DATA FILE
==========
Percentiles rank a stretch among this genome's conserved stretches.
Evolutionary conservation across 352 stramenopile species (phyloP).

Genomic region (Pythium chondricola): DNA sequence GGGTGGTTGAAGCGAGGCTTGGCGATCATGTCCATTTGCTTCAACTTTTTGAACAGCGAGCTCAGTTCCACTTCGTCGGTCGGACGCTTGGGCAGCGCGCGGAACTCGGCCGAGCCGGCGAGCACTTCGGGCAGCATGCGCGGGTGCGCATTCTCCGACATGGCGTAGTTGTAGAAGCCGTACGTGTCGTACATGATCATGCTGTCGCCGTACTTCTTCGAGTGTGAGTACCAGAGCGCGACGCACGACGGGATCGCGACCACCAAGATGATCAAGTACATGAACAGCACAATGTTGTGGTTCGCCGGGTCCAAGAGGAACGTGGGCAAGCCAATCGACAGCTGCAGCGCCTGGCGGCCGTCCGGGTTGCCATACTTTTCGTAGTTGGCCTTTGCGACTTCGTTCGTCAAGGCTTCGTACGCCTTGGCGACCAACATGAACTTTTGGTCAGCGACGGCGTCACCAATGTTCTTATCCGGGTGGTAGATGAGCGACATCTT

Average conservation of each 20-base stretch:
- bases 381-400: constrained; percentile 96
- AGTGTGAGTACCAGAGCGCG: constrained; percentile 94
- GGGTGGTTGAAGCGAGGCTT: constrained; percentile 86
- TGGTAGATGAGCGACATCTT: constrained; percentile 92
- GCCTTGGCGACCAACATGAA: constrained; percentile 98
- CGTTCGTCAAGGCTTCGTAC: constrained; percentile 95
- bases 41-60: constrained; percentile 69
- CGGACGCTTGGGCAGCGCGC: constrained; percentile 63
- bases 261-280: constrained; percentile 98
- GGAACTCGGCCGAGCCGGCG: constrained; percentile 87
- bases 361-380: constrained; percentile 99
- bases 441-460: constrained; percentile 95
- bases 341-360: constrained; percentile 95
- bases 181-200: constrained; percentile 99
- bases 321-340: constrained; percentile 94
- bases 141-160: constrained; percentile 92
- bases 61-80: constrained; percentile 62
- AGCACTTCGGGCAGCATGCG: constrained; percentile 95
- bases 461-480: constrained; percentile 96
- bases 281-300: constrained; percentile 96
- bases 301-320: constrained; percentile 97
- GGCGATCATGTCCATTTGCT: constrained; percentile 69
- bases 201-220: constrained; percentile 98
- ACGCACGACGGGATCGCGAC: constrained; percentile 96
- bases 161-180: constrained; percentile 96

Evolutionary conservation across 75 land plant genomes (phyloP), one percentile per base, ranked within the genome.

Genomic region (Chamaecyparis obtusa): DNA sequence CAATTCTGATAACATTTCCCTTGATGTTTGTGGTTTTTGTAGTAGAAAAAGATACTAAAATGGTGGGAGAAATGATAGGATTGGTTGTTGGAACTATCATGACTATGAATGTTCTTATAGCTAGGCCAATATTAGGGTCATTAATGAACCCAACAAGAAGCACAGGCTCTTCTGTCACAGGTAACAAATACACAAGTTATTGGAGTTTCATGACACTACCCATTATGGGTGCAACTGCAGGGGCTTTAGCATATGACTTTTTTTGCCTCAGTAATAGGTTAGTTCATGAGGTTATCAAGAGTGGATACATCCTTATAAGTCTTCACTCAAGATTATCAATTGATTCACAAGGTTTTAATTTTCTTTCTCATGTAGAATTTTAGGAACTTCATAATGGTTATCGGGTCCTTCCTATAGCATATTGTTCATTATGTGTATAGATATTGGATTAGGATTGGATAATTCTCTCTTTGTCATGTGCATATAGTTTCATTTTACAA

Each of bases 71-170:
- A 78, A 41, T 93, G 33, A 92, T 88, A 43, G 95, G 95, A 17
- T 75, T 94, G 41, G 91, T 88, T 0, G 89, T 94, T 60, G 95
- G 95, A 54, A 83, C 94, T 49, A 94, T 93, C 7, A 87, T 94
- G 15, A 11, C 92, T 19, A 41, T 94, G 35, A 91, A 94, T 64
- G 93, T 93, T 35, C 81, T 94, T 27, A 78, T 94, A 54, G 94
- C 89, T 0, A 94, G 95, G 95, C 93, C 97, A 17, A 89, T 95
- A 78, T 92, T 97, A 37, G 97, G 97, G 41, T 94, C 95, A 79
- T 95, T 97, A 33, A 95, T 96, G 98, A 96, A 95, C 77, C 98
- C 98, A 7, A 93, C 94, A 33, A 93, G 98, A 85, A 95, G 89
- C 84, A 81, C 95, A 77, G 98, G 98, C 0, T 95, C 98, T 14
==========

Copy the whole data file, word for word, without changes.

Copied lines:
Percentiles rank a stretch among this genome's conserved stretches.
Evolutionary conservation across 352 stramenopile species (phyloP).

Genomic region (Pythium chondricola): DNA sequence GGGTGGTTGAAGCGAGGCTTGGCGATCATGTCCATTTGCTTCAACTTTTTGAACAGCGAGCTCAGTTCCACTTCGTCGGTCGGACGCTTGGGCAGCGCGCGGAACTCGGCCGAGCCGGCGAGCACTTCGGGCAGCATGCGCGGGTGCGCATTCTCCGACATGGCGTAGTTGTAGAAGCCGTACGTGTCGTACATGATCATGCTGTCGCCGTACTTCTTCGAGTGTGAGTACCAGAGCGCGACGCACGACGGGATCGCGACCACCAAGATGATCAAGTACATGAACAGCACAATGTTGTGGTTCGCCGGGTCCAAGAGGAACGTGGGCAAGCCAATCGACAGCTGCAGCGCCTGGCGGCCGTCCGGGTTGCCATACTTTTCGTAGTTGGCCTTTGCGACTTCGTTCGTCAAGGCTTCGTACGCCTTGGCGACCAACATGAACTTTTGGTCAGCGACGGCGTCACCAATGTTCTTATCCGGGTGGTAGATGAGCGACATCTT

Average conservation of each 20-base stretch:
- bases 381-400: constrained; percentile 96
- AGTGTGAGTACCAGAGCGCG: constrained; percentile 94
- GGGTGGTTGAAGCGAGGCTT: constrained; percentile 86
- TGGTAGATGAGCGACATCTT: constrained; percentile 92
- GCCTTGGCGACCAACATGAA: constrained; percentile 98
- CGTTCGTCAAGGCTTCGTAC: constrained; percentile 95
- bases 41-60: constrained; percentile 69
- CGGACGCTTGGGCAGCGCGC: constrained; percentile 63
- bases 261-280: constrained; percentile 98
- GGAACTCGGCCGAGCCGGCG: constrained; percentile 87
- bases 361-380: constrained; percentile 99
- bases 441-460: constrained; percentile 95
- bases 341-360: constrained; percentile 95
- bases 181-200: constrained; percentile 99
- bases 321-340: constrained; percentile 94
- bases 141-160: constrained; percentile 92
- bases 61-80: constrained; percentile 62
- AGCACTTCGGGCAGCATGCG: constrained; percentile 95
- bases 461-480: constrained; percentile 96
- bases 281-300: constrained; percentile 96
- bases 301-320: constrained; percentile 97
- GGCGATCATGTCCATTTGCT: constrained; percentile 69
- bases 201-220: constrained; percentile 98
- ACGCACGACGGGATCGCGAC: constrained; percentile 96
- bases 161-180: constrained; percentile 96

Evolutionary conservation across 75 land plant genomes (phyloP), one percentile per base, ranked within the genome.

Genomic region (Chamaecyparis obtusa): DNA sequence CAATTCTGATAACATTTCCCTTGATGTTTGTGGTTTTTGTAGTAGAAAAAGATACTAAAATGGTGGGAGAAATGATAGGATTGGTTGTTGGAACTATCATGACTATGAATGTTCTTATAGCTAGGCCAATATTAGGGTCATTAATGAACCCAACAAGAAGCACAGGCTCTTCTGTCACAGGTAACAAATACACAAGTTATTGGAGTTTCATGACACTACCCATTATGGGTGCAACTGCAGGGGCTTTAGCATATGACTTTTTTTGCCTCAGTAATAGGTTAGTTCATGAGGTTATCAAGAGTGGATACATCCTTATAAGTCTTCACTCAAGATTATCAATTGATTCACAAGGTTTTAATTTTCTTTCTCATGTAGAATTTTAGGAACTTCATAATGGTTATCGGGTCCTTCCTATAGCATATTGTTCATTATGTGTATAGATATTGGATTAGGATTGGATAATTCTCTCTTTGTCATGTGCATATAGTTTCATTTTACAA

Each of bases 71-170:
- A 78, A 41, T 93, G 33, A 92, T 88, A 43, G 95, G 95, A 17
- T 75, T 94, G 41, G 91, T 88, T 0, G 89, T 94, T 60, G 95
- G 95, A 54, A 83, C 94, T 49, A 94, T 93, C 7, A 87, T 94
- G 15, A 11, C 92, T 19, A 41, T 94, G 35, A 91, A 94, T 64
- G 93, T 93, T 35, C 81, T 94, T 27, A 78, T 94, A 54, G 94
- C 89, T 0, A 94, G 95, G 95, C 93, C 97, A 17, A 89, T 95
- A 78, T 92, T 97, A 37, G 97, G 97, G 41, T 94, C 95, A 79
- T 95, T 97, A 33, A 95, T 96, G 98, A 96, A 95, C 77, C 98
- C 98, A 7, A 93, C 94, A 33, A 93, G 98, A 85, A 95, G 89
- C 84, A 81, C 95, A 77, G 98, G 98, C 0, T 95, C 98, T 14